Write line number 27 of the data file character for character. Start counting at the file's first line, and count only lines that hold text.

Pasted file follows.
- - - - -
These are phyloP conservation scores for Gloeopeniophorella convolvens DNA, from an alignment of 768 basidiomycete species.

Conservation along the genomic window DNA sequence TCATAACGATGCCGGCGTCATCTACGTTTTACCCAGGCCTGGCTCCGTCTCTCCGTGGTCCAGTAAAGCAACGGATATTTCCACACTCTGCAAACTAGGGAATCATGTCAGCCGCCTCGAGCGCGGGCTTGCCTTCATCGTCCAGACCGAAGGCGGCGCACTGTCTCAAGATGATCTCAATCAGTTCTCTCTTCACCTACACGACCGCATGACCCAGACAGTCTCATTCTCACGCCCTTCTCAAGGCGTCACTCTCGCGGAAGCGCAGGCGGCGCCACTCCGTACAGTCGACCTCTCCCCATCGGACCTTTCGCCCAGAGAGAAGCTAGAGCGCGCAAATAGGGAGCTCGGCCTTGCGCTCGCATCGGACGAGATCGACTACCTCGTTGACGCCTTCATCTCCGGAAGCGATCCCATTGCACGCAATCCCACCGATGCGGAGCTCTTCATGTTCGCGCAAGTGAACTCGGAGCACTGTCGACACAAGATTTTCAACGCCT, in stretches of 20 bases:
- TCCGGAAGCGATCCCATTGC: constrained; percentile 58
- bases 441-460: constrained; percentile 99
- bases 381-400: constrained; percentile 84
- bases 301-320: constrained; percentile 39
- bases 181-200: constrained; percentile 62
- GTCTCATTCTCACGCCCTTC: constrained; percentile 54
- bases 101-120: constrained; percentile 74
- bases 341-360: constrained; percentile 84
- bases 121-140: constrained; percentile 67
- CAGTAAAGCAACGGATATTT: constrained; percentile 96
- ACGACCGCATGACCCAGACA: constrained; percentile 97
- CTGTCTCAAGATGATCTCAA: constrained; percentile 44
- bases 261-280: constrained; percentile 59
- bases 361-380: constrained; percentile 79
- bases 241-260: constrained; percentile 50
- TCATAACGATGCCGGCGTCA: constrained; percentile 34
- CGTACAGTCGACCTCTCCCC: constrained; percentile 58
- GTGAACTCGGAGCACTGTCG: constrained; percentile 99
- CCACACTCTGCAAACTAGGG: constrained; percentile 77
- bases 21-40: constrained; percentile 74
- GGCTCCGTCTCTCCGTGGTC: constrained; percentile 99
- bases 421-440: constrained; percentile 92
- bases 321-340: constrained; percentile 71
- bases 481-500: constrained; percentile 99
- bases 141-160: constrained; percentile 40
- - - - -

- bases 141-160: constrained; percentile 40